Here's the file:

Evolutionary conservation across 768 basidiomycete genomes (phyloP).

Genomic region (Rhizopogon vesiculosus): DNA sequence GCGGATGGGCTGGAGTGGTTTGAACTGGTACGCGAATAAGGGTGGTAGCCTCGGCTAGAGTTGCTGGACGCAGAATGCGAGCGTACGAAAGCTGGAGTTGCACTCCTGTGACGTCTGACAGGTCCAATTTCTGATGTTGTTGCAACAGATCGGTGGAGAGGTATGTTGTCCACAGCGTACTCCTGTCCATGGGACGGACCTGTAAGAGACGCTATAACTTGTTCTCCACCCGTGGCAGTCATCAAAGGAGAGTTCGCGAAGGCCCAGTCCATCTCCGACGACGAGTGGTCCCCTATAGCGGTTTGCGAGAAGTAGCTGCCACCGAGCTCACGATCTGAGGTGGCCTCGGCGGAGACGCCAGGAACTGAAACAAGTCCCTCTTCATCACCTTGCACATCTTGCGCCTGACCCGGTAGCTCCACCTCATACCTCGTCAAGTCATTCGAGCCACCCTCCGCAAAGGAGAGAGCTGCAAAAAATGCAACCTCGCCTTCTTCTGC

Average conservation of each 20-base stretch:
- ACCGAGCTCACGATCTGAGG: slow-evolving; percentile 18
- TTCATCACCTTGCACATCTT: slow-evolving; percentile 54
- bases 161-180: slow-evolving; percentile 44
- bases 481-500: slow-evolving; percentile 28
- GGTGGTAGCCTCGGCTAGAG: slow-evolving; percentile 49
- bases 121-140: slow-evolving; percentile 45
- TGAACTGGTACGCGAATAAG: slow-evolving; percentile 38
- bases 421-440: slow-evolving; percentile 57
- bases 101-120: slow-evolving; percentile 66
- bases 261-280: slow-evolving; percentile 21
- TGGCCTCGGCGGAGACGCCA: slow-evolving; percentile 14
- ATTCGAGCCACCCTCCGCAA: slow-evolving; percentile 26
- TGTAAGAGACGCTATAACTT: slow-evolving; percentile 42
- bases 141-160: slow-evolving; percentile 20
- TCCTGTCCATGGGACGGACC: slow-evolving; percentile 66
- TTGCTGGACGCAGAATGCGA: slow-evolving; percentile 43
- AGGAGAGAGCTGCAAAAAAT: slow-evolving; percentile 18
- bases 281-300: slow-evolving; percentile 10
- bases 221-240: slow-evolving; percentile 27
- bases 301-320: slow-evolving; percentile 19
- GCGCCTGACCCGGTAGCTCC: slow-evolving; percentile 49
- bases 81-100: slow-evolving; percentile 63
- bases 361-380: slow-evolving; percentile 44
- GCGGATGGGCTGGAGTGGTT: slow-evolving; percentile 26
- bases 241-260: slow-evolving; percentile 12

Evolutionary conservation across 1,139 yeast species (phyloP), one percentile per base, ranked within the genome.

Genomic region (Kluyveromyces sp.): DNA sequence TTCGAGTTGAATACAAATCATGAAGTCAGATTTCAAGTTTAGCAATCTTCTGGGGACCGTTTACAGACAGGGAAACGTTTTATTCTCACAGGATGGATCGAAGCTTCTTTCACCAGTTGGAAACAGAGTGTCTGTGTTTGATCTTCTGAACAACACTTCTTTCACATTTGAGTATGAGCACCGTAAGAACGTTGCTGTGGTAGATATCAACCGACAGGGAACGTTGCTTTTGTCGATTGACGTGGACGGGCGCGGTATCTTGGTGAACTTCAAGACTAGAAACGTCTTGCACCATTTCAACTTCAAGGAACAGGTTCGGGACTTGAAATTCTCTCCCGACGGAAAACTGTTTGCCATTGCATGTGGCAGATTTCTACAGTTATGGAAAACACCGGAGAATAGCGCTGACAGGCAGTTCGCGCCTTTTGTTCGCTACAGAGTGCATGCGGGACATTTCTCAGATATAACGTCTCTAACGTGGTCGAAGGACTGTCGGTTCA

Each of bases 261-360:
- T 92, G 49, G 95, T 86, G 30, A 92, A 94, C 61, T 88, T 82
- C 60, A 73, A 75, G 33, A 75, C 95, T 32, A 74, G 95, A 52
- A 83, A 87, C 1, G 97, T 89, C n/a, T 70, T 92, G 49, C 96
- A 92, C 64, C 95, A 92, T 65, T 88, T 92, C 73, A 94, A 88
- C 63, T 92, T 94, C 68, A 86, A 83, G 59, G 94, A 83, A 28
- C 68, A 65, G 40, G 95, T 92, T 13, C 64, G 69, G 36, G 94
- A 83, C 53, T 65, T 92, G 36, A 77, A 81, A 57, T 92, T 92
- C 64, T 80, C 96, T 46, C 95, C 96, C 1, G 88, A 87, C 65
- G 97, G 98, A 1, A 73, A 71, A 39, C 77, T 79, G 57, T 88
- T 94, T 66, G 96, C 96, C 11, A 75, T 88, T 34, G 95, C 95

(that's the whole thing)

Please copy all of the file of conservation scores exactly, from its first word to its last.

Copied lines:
Evolutionary conservation across 768 basidiomycete genomes (phyloP).

Genomic region (Rhizopogon vesiculosus): DNA sequence GCGGATGGGCTGGAGTGGTTTGAACTGGTACGCGAATAAGGGTGGTAGCCTCGGCTAGAGTTGCTGGACGCAGAATGCGAGCGTACGAAAGCTGGAGTTGCACTCCTGTGACGTCTGACAGGTCCAATTTCTGATGTTGTTGCAACAGATCGGTGGAGAGGTATGTTGTCCACAGCGTACTCCTGTCCATGGGACGGACCTGTAAGAGACGCTATAACTTGTTCTCCACCCGTGGCAGTCATCAAAGGAGAGTTCGCGAAGGCCCAGTCCATCTCCGACGACGAGTGGTCCCCTATAGCGGTTTGCGAGAAGTAGCTGCCACCGAGCTCACGATCTGAGGTGGCCTCGGCGGAGACGCCAGGAACTGAAACAAGTCCCTCTTCATCACCTTGCACATCTTGCGCCTGACCCGGTAGCTCCACCTCATACCTCGTCAAGTCATTCGAGCCACCCTCCGCAAAGGAGAGAGCTGCAAAAAATGCAACCTCGCCTTCTTCTGC

Average conservation of each 20-base stretch:
- ACCGAGCTCACGATCTGAGG: slow-evolving; percentile 18
- TTCATCACCTTGCACATCTT: slow-evolving; percentile 54
- bases 161-180: slow-evolving; percentile 44
- bases 481-500: slow-evolving; percentile 28
- GGTGGTAGCCTCGGCTAGAG: slow-evolving; percentile 49
- bases 121-140: slow-evolving; percentile 45
- TGAACTGGTACGCGAATAAG: slow-evolving; percentile 38
- bases 421-440: slow-evolving; percentile 57
- bases 101-120: slow-evolving; percentile 66
- bases 261-280: slow-evolving; percentile 21
- TGGCCTCGGCGGAGACGCCA: slow-evolving; percentile 14
- ATTCGAGCCACCCTCCGCAA: slow-evolving; percentile 26
- TGTAAGAGACGCTATAACTT: slow-evolving; percentile 42
- bases 141-160: slow-evolving; percentile 20
- TCCTGTCCATGGGACGGACC: slow-evolving; percentile 66
- TTGCTGGACGCAGAATGCGA: slow-evolving; percentile 43
- AGGAGAGAGCTGCAAAAAAT: slow-evolving; percentile 18
- bases 281-300: slow-evolving; percentile 10
- bases 221-240: slow-evolving; percentile 27
- bases 301-320: slow-evolving; percentile 19
- GCGCCTGACCCGGTAGCTCC: slow-evolving; percentile 49
- bases 81-100: slow-evolving; percentile 63
- bases 361-380: slow-evolving; percentile 44
- GCGGATGGGCTGGAGTGGTT: slow-evolving; percentile 26
- bases 241-260: slow-evolving; percentile 12

Evolutionary conservation across 1,139 yeast species (phyloP), one percentile per base, ranked within the genome.

Genomic region (Kluyveromyces sp.): DNA sequence TTCGAGTTGAATACAAATCATGAAGTCAGATTTCAAGTTTAGCAATCTTCTGGGGACCGTTTACAGACAGGGAAACGTTTTATTCTCACAGGATGGATCGAAGCTTCTTTCACCAGTTGGAAACAGAGTGTCTGTGTTTGATCTTCTGAACAACACTTCTTTCACATTTGAGTATGAGCACCGTAAGAACGTTGCTGTGGTAGATATCAACCGACAGGGAACGTTGCTTTTGTCGATTGACGTGGACGGGCGCGGTATCTTGGTGAACTTCAAGACTAGAAACGTCTTGCACCATTTCAACTTCAAGGAACAGGTTCGGGACTTGAAATTCTCTCCCGACGGAAAACTGTTTGCCATTGCATGTGGCAGATTTCTACAGTTATGGAAAACACCGGAGAATAGCGCTGACAGGCAGTTCGCGCCTTTTGTTCGCTACAGAGTGCATGCGGGACATTTCTCAGATATAACGTCTCTAACGTGGTCGAAGGACTGTCGGTTCA

Each of bases 261-360:
- T 92, G 49, G 95, T 86, G 30, A 92, A 94, C 61, T 88, T 82
- C 60, A 73, A 75, G 33, A 75, C 95, T 32, A 74, G 95, A 52
- A 83, A 87, C 1, G 97, T 89, C n/a, T 70, T 92, G 49, C 96
- A 92, C 64, C 95, A 92, T 65, T 88, T 92, C 73, A 94, A 88
- C 63, T 92, T 94, C 68, A 86, A 83, G 59, G 94, A 83, A 28
- C 68, A 65, G 40, G 95, T 92, T 13, C 64, G 69, G 36, G 94
- A 83, C 53, T 65, T 92, G 36, A 77, A 81, A 57, T 92, T 92
- C 64, T 80, C 96, T 46, C 95, C 96, C 1, G 88, A 87, C 65
- G 97, G 98, A 1, A 73, A 71, A 39, C 77, T 79, G 57, T 88
- T 94, T 66, G 96, C 96, C 11, A 75, T 88, T 34, G 95, C 95